I'd go along with the 100k hump theory, unfortunately I never manage to get enough money together to buy a 40K car, I've tried buying with 120ish and sometimes that works because the previous owner has gone through that hump period but finally got fed up with it just as they were due for another longish run of reliablity. My Xantia (?1800) which I've had for a year and has just gone through 100K has not needed the usual things yet, rad's beginning to look like it's replacement time, done the spheres, but the thought of the clutch, timing belt etc leaves me thinking is it time to change it?
As a comparison my business partner bought an M reg Merc 300diesel estate for 5.5K (130K miles) at the same time. It has now done 150K and according to the full dealer history with it has had nothing but routine servicing from new, there is NO rust it is reasonably comfortable, as boring as hell to drive does 33mpg if you are very careful, has no real performance weighs in at about 2 tonnes empty and under the bonnet is positively industrial.
I know it was a lot of money new (about 37K now) and has depreciated massively, but the question is does it represent value for money? should I try and buy one of these rare birds for about 4 times the price of a Xantia ie ?5K or stick with the more rewarding Cits????????
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alan s
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Post by alan s » 26 Mar 2004, 03:43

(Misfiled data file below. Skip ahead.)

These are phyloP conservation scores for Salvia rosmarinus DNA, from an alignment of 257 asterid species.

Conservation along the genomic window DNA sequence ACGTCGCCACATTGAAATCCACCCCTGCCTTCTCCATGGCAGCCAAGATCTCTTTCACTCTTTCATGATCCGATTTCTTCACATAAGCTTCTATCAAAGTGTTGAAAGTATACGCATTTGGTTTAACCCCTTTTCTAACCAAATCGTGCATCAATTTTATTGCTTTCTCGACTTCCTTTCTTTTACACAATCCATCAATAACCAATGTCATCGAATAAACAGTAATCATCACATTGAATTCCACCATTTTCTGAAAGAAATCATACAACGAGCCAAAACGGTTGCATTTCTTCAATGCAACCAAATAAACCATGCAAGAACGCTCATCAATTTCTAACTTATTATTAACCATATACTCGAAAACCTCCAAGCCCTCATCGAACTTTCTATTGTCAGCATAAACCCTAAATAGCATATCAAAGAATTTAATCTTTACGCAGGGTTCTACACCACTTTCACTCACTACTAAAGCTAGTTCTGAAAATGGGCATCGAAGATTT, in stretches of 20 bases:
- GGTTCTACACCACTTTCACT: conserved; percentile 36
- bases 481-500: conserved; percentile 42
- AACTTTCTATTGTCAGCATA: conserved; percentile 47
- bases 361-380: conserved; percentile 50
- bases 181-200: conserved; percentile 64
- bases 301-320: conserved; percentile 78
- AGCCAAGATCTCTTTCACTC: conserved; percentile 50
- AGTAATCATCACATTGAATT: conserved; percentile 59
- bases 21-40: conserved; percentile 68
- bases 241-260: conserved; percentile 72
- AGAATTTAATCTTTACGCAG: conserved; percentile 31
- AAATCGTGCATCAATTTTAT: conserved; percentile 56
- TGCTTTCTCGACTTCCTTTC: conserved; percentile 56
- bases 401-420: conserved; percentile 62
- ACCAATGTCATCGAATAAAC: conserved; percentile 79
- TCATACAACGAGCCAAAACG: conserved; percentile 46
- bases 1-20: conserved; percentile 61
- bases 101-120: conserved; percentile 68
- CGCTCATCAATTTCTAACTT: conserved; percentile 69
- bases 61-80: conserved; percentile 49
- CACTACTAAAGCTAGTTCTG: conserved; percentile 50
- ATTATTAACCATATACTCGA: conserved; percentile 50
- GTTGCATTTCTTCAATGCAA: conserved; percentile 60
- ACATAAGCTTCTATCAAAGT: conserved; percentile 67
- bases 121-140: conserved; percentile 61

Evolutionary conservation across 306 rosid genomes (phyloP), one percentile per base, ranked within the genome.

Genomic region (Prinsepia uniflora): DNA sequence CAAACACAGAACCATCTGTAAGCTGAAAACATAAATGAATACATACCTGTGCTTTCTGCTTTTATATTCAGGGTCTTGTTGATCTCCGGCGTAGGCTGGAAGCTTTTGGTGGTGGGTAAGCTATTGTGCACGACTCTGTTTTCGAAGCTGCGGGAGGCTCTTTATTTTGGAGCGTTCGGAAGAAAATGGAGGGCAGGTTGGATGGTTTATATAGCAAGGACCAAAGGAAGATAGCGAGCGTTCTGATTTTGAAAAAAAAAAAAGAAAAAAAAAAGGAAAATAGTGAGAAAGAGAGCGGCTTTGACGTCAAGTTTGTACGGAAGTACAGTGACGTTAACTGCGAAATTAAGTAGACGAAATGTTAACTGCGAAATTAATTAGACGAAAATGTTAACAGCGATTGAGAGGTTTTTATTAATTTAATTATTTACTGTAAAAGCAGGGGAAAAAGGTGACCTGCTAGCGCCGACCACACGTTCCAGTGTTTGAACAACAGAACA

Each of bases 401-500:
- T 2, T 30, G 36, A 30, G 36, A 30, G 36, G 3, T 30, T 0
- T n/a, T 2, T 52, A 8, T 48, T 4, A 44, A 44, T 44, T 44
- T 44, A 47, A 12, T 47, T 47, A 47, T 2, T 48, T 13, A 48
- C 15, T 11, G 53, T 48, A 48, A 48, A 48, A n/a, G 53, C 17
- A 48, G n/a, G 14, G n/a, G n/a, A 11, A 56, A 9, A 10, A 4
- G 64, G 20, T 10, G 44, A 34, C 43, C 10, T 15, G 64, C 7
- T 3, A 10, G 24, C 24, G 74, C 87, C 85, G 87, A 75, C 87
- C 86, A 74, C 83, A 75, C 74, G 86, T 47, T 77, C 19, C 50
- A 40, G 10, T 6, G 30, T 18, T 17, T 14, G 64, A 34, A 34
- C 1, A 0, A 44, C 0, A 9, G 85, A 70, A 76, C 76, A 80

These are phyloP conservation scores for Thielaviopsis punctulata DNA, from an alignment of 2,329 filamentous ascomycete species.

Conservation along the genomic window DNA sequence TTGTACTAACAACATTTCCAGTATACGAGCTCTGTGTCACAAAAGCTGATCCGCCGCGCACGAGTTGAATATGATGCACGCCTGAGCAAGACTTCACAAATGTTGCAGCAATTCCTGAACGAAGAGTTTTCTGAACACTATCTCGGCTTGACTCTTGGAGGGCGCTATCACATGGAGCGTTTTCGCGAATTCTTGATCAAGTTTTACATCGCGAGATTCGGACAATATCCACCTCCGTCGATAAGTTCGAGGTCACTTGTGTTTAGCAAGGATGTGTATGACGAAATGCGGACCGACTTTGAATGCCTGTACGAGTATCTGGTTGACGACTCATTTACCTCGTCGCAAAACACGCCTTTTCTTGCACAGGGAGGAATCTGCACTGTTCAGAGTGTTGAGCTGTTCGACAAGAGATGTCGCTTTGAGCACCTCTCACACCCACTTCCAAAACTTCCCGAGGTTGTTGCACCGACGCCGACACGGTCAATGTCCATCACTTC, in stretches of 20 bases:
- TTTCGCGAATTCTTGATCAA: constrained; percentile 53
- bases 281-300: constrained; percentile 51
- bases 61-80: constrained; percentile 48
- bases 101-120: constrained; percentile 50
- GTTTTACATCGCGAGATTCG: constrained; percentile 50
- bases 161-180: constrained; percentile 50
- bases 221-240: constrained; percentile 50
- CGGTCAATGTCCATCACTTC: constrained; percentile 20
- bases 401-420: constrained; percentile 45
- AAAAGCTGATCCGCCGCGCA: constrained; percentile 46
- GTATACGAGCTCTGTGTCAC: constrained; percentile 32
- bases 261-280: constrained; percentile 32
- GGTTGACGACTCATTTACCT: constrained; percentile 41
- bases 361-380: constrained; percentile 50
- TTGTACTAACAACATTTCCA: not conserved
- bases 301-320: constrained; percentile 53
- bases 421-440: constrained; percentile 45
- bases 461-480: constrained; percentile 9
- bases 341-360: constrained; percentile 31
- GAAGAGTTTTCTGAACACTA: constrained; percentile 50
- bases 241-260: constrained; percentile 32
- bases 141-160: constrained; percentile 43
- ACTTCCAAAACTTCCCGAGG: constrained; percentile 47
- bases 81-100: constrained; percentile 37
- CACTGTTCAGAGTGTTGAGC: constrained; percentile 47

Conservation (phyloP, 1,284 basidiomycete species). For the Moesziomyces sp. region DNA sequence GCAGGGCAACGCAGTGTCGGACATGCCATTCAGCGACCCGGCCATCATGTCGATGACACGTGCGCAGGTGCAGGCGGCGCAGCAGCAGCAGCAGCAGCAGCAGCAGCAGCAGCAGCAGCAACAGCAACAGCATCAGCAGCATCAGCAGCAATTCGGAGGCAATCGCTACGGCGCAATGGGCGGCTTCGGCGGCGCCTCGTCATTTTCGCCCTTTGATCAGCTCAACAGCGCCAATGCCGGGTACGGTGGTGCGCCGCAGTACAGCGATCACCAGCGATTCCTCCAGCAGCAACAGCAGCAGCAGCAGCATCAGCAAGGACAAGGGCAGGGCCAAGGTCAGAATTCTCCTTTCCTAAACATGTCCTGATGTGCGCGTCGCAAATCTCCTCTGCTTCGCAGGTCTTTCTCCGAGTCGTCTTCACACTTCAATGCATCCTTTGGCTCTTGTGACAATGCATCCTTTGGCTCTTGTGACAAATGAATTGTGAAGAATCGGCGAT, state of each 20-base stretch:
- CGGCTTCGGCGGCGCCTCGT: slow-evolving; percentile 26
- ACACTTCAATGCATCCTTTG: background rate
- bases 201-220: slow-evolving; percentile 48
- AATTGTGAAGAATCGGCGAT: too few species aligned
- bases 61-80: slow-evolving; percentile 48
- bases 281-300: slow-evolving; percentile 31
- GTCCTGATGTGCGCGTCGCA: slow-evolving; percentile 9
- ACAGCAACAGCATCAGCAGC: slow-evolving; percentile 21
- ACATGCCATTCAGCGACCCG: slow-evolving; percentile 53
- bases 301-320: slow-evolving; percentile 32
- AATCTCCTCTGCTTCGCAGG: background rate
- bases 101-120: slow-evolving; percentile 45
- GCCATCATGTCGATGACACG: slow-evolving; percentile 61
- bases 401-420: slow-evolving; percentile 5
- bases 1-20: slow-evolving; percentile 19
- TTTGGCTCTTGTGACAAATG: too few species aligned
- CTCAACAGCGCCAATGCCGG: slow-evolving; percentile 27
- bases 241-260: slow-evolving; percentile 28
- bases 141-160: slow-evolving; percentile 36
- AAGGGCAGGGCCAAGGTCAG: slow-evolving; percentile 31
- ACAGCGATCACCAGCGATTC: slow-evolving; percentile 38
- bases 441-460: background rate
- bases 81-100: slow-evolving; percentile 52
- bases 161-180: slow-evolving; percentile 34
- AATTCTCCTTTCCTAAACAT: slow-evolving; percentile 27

I'd suggest waiting until he has the first repair done on it, look at the tears in his eyes when he gets the bill [:0][B)]& <b>then</b> ask yourself the same question.
Alan S [:D][;)]

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Post by ghostrider » 29 Mar 2004, 01:28

Yeah that's the conundrum isnt it? Do you pay for a car that rarely breaks but costs a fortune to fix or do you go for something cheap to fix and spend more time doing it? In the good old days Fords were ridiculously cheap to fix (I remember doing a full engine rebuild on a 2l Mk3 cortina including having the crank ground and rebored for about ?150, but then the engines were only good for about 80K without major surgery). I assume that there must be places that do for Mercs what A&D do for Citroens, after all I suspect that if we all bought our parts from a franchised dealer the gap between parts for a merc and a cit would be much closer?!
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Post by alan s » 29 Mar 2004, 04:19

I had a mate who was a panel beater for a VW franchise many years ago.
Out here, Ford & Holden (GM) tried to polarise the market back in the days of the beetle by constantly advertising parts prices to give the impression their cars were the cheapest to maintain.
The VW dealer stunned them all by putting a string of parts & prices for the beetle on display. The headlight was just a few shikkings & the mudguard about a quarter of the price of the other two.
My mate thought it was comical because the headlight was held onto the guard with this presssed steel mounting that apparently used to rust while you looked at it and had to be replaced in any even minor front end accident; the guard cost about 7 pounds ten whilst the mount was around 110 pounds, which when you consider the entire car was under 1000 pounds, made that a scarey priced part (seing as there was one to each front guard).
So sometimes parts prices aren't always what they seem and are often priced according to how often they need to be replaced. Something that is used often is usually double or more of a comparative rarely used part, something the Japs cottoned onto early in the piece.
Alan S